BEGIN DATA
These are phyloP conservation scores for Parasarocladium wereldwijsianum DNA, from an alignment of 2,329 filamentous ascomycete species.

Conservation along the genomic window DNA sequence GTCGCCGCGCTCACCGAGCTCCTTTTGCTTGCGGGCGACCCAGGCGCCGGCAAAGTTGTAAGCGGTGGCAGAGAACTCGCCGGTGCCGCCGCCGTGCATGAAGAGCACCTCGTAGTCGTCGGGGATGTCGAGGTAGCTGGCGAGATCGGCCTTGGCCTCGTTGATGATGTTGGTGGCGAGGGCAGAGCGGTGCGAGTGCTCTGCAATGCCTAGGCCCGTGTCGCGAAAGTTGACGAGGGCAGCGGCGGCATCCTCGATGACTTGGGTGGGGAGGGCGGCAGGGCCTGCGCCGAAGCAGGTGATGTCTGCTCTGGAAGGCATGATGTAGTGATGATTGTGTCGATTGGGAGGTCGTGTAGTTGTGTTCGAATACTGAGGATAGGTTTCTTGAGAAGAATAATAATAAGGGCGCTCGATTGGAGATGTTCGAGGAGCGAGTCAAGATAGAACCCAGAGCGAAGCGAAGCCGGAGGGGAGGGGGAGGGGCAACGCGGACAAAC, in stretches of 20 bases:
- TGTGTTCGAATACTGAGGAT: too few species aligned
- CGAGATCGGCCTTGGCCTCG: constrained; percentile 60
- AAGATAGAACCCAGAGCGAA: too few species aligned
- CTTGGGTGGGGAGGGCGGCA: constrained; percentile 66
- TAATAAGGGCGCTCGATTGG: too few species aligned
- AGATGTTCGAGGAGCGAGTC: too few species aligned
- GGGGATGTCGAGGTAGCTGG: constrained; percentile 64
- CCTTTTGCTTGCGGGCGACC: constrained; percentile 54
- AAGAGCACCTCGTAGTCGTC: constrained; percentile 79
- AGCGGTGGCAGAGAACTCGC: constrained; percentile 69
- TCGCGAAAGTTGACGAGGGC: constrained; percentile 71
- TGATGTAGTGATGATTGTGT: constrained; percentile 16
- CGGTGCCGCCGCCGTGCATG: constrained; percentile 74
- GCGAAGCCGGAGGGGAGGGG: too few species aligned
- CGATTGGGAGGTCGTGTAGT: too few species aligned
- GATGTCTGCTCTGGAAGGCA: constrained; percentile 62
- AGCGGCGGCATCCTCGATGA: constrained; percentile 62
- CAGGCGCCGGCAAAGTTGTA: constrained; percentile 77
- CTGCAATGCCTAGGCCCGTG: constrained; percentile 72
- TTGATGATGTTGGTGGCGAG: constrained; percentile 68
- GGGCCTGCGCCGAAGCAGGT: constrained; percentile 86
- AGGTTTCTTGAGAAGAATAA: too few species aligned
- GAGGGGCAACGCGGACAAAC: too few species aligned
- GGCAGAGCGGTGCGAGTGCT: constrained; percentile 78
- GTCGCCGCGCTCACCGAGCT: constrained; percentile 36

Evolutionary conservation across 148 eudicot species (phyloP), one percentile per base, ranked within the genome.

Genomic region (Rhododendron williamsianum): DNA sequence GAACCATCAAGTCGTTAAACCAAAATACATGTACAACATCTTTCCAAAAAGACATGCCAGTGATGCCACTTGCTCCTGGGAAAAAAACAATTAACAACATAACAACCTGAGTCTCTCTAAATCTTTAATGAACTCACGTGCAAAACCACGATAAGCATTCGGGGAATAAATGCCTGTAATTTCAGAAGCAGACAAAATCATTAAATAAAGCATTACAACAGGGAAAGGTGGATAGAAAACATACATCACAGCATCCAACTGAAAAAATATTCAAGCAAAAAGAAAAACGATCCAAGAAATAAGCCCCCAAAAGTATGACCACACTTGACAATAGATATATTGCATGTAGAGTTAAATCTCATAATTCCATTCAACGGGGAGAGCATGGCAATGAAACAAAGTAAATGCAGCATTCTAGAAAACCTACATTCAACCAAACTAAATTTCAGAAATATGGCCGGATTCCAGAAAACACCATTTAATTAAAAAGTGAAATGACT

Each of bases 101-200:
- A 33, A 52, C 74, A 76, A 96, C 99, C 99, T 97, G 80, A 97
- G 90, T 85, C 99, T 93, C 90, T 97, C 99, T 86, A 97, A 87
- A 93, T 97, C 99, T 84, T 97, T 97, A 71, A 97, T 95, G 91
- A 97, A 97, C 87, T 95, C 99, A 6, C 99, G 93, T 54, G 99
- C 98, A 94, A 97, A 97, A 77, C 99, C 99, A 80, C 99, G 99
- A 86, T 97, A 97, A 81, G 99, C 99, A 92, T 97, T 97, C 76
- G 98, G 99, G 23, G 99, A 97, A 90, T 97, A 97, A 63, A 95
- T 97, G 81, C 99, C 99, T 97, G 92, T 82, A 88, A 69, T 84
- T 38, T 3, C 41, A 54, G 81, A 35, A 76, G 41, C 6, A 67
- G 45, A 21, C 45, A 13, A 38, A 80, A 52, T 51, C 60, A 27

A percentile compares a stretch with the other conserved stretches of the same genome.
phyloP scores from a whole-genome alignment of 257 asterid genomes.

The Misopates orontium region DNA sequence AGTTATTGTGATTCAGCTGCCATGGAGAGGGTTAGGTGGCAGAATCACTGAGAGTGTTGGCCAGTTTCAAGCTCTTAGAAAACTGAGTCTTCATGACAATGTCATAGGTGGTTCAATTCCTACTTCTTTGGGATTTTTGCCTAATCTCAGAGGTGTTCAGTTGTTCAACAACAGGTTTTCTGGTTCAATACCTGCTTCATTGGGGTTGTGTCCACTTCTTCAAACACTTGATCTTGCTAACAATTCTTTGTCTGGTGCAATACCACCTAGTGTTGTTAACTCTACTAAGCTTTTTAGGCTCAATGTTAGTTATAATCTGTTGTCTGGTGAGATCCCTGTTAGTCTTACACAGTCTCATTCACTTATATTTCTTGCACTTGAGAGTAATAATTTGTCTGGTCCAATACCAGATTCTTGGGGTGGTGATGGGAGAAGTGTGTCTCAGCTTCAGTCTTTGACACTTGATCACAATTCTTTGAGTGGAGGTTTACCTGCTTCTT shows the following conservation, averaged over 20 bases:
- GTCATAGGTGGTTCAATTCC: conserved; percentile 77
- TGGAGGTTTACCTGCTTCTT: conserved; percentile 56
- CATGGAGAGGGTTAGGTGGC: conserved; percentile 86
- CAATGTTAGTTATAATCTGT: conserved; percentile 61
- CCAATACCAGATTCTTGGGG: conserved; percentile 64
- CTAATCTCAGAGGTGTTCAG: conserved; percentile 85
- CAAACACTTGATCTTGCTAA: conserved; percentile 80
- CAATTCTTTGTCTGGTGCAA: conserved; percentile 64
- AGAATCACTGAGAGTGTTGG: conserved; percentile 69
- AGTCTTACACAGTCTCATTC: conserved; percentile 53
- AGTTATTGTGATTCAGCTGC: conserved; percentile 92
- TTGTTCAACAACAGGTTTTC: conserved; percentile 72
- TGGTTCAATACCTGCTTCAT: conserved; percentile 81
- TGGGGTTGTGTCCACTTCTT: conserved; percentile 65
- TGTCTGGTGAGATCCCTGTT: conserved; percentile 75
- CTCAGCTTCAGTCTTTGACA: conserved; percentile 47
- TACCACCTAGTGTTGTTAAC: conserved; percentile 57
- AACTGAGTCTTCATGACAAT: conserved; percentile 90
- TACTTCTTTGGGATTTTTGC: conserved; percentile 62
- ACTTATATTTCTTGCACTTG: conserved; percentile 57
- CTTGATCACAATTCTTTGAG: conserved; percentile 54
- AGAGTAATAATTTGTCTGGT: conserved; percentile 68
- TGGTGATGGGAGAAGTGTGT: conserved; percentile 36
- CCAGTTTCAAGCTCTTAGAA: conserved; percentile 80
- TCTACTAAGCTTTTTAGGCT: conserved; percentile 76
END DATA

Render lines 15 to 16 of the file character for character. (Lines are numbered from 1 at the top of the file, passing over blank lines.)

- CGGTGCCGCCGCCGTGCATG: constrained; percentile 74
- GCGAAGCCGGAGGGGAGGGG: too few species aligned